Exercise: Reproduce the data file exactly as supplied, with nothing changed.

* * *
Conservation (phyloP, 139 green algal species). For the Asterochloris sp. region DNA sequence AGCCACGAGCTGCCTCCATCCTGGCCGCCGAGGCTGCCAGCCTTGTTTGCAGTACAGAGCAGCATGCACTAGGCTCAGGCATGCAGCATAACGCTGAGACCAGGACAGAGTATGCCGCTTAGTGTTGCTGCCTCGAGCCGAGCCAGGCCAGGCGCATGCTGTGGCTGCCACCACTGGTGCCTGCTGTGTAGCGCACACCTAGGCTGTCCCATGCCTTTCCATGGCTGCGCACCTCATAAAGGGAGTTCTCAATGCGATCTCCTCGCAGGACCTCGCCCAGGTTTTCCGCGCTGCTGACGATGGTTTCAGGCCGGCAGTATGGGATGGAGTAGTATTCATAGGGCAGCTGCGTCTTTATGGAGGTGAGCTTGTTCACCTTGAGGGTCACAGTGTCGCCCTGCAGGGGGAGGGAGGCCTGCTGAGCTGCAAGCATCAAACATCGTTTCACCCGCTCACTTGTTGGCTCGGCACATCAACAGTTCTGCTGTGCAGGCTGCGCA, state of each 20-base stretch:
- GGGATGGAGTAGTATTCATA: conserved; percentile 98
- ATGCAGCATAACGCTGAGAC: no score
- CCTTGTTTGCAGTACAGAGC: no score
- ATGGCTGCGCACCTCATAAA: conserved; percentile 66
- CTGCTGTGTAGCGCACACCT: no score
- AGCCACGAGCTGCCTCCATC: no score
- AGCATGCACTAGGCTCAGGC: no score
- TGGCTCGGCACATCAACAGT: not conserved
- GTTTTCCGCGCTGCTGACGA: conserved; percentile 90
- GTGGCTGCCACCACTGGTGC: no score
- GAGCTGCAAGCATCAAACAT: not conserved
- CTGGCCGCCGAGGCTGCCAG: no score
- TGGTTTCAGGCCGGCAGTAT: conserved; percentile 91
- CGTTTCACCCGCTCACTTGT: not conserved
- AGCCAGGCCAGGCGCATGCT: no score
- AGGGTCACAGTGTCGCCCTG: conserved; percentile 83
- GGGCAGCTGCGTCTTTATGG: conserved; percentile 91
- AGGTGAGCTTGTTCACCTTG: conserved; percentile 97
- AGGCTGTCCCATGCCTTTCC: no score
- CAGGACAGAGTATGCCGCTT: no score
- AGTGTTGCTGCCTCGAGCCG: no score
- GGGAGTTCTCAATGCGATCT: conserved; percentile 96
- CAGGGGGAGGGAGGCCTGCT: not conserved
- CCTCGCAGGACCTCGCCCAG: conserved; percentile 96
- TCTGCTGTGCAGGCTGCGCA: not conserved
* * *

Conservation (phyloP, 139 green algal species). For the Asterochloris sp. region DNA sequence AGCCACGAGCTGCCTCCATCCTGGCCGCCGAGGCTGCCAGCCTTGTTTGCAGTACAGAGCAGCATGCACTAGGCTCAGGCATGCAGCATAACGCTGAGACCAGGACAGAGTATGCCGCTTAGTGTTGCTGCCTCGAGCCGAGCCAGGCCAGGCGCATGCTGTGGCTGCCACCACTGGTGCCTGCTGTGTAGCGCACACCTAGGCTGTCCCATGCCTTTCCATGGCTGCGCACCTCATAAAGGGAGTTCTCAATGCGATCTCCTCGCAGGACCTCGCCCAGGTTTTCCGCGCTGCTGACGATGGTTTCAGGCCGGCAGTATGGGATGGAGTAGTATTCATAGGGCAGCTGCGTCTTTATGGAGGTGAGCTTGTTCACCTTGAGGGTCACAGTGTCGCCCTGCAGGGGGAGGGAGGCCTGCTGAGCTGCAAGCATCAAACATCGTTTCACCCGCTCACTTGTTGGCTCGGCACATCAACAGTTCTGCTGTGCAGGCTGCGCA, state of each 20-base stretch:
- GGGATGGAGTAGTATTCATA: conserved; percentile 98
- ATGCAGCATAACGCTGAGAC: no score
- CCTTGTTTGCAGTACAGAGC: no score
- ATGGCTGCGCACCTCATAAA: conserved; percentile 66
- CTGCTGTGTAGCGCACACCT: no score
- AGCCACGAGCTGCCTCCATC: no score
- AGCATGCACTAGGCTCAGGC: no score
- TGGCTCGGCACATCAACAGT: not conserved
- GTTTTCCGCGCTGCTGACGA: conserved; percentile 90
- GTGGCTGCCACCACTGGTGC: no score
- GAGCTGCAAGCATCAAACAT: not conserved
- CTGGCCGCCGAGGCTGCCAG: no score
- TGGTTTCAGGCCGGCAGTAT: conserved; percentile 91
- CGTTTCACCCGCTCACTTGT: not conserved
- AGCCAGGCCAGGCGCATGCT: no score
- AGGGTCACAGTGTCGCCCTG: conserved; percentile 83
- GGGCAGCTGCGTCTTTATGG: conserved; percentile 91
- AGGTGAGCTTGTTCACCTTG: conserved; percentile 97
- AGGCTGTCCCATGCCTTTCC: no score
- CAGGACAGAGTATGCCGCTT: no score
- AGTGTTGCTGCCTCGAGCCG: no score
- GGGAGTTCTCAATGCGATCT: conserved; percentile 96
- CAGGGGGAGGGAGGCCTGCT: not conserved
- CCTCGCAGGACCTCGCCCAG: conserved; percentile 96
- TCTGCTGTGCAGGCTGCGCA: not conserved